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What are the products produced in the decomposition reaction between p-nitroaniline and sulfuric acid at temperatures above 392 degrees Fahrenheit?
Question Date: 2012-05-14
Answer 1:

The decomposition products of p-nitroaniline (also known as 4-nitroaniline) and sulfuric acid are not known exactly, but the reaction has been studied by NASA for its ability to form a pyrostat, which is a fire quenching substance. The decomposition reaction forms a solid brown- black foam. A substance that forms foam when heated is known as an aphrogen. Therefore p- nitroaniline is an aphrogenic pyrostat. The structure of p-nitroaniline is shown here

According to the article from NASA, “nitroaniline-sulfuric acid decomposition consists of three stages:”

1) “The first, or pre-expansion, stage is the interval up to about 230°C. Water is the major gaseous constituent, with some nitroaniline subliming at higher mole ratios; sulfur dioxide is absent (iodine test). Dehydration(i) and sulfonation(ii) are the main chemical processes; some deamination (iii) also takes place.

2) “The second, or aphrogenic (intumescent), stage begins at about 230°C for 4- nitroaniline … and is over within a 50° interval when the heating rate is 6°/min (iv). Sulfur dioxide and water are major gaseous products (v).

3) “The third stage, in air, represents oxidative decomposition of the residue (the primary product of the exothermal reaction) (vi) and dissociation of variable amounts of ammonium salts present in the residue (vii).”

(i) A dehydration reaction involves the loss of water from a molecule.

(ii) Sulfonation is a reaction in which an aromatic ring reacts with sulfuric acid to replace a hydrogen with a sulfonic acid group (SO3H).

(iii) Deamination is the loss of an amine group (NH3) from a compound.

(iv) This is the part where the foam expands rapidly.

(v) Carbon dioxide is also likely produced at this stage.

(vi) Essentially this means that the foam oxidizes in air after the expansion.

(vii) The deamination leads to ammonium salts remaining in the foam.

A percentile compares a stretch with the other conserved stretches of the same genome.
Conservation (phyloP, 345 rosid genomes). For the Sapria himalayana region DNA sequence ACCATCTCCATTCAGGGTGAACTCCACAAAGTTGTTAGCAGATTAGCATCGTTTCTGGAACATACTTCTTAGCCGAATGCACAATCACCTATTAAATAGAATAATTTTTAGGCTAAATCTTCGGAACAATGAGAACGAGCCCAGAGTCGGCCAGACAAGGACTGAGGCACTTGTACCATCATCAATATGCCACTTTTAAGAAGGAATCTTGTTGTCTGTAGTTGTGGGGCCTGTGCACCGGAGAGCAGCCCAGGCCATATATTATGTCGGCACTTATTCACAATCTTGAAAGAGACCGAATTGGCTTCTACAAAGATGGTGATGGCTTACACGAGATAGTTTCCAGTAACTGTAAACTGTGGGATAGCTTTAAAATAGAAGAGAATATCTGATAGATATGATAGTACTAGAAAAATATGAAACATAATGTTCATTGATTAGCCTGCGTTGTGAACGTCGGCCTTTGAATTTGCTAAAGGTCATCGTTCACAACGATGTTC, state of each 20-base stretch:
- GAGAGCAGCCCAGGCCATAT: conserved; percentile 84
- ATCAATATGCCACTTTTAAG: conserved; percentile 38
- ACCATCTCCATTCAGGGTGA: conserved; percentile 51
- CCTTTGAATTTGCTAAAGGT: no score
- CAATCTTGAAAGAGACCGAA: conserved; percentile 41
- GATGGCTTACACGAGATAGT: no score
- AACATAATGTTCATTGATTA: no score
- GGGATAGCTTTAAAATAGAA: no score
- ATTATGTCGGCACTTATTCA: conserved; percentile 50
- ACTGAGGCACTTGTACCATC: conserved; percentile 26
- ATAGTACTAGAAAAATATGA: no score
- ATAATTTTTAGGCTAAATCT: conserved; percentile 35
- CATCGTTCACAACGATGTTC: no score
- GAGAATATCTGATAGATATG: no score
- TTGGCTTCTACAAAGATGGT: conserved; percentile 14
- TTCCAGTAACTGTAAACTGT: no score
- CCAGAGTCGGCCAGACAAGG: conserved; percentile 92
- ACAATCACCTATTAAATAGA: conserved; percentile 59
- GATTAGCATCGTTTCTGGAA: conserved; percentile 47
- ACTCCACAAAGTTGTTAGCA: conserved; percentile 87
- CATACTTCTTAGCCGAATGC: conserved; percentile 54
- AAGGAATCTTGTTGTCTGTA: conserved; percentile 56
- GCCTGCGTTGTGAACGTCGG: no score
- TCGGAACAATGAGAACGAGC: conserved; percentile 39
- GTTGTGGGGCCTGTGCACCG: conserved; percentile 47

The relative atomic proportion of elements in p- nitroaniline and in the foam is:

Element p-nitroaniline foam
C 6 6.0
H 6 ~3.0
N 2 ~1.8
S 0 ~0.15
O 2 ~1.3

The foam is most likely a cross-linked network formed from whatever remains of the nitroaniline and therefore the reaction is sometimes referred to as an explosive polymerization.

You can watch a video of the reaction on youtube here:

watch reaction

If you are interested, here are some other interesting excerpts from the article:

“The mole ratio of nitroaniline to sulfuric acid, however, is not critical; voluminous foams have been obtained from mixtures over a mole ratio range of 0.3 to 2.0 if a proper heating schedule is maintained. Sulfur dioxide and water are the principal gaseous products evolved during these expansions.”

“Nitroaniline contains two nitrogen atoms for every six carbons. With the exception of 3- nitroaniline at mole ratios of 1 and 2, the atomic proportion of residual nitrogen is significantly less than 2. This result, along with the presence of ammonium ions, demonstrates extensive deamination; the extent of deamination is greatest when the amount of sulfuric acid is high.”

“The foams were good thermal insulators inert to chemicals, e.g., concentrated mineral acids, alkalies, organic and inorganic solvents, and oxidants.”

“If the foam is exposed to a flame, it glows without burning and oxidizes or erodes very slowly; the radiant glow extinguishes immediately when the foam is taken away from the flame.”

“The exact structural nature of the insoluble residue constituting the foam is unknown. All the sulfur in the residue is present as sulfonic acid groups attached to the benzene nuclei. Secondary amino or azinium groups resulting from deammoniative coupling must be present in order to account for ammonium ions and Nitrogen content less than 2 per benzene nucleus. A high nitrogen-to-oxygen ratio indicates that few if any nitro groups remain. Thus, both nitro arid sulfonic acid groups are involved in oxidative processes.”

Poshkus, A. C. and Parker, J. A. (1970), Studies on nitroaniline–sulfuric acid compositions: Aphrogenic pyrostats. J. Appl. Polym. Sci., 14: 2049–2064. doi: 10.1002/app.1970.070140813

aromatic sulfonation
dehudration reaction
d eamination

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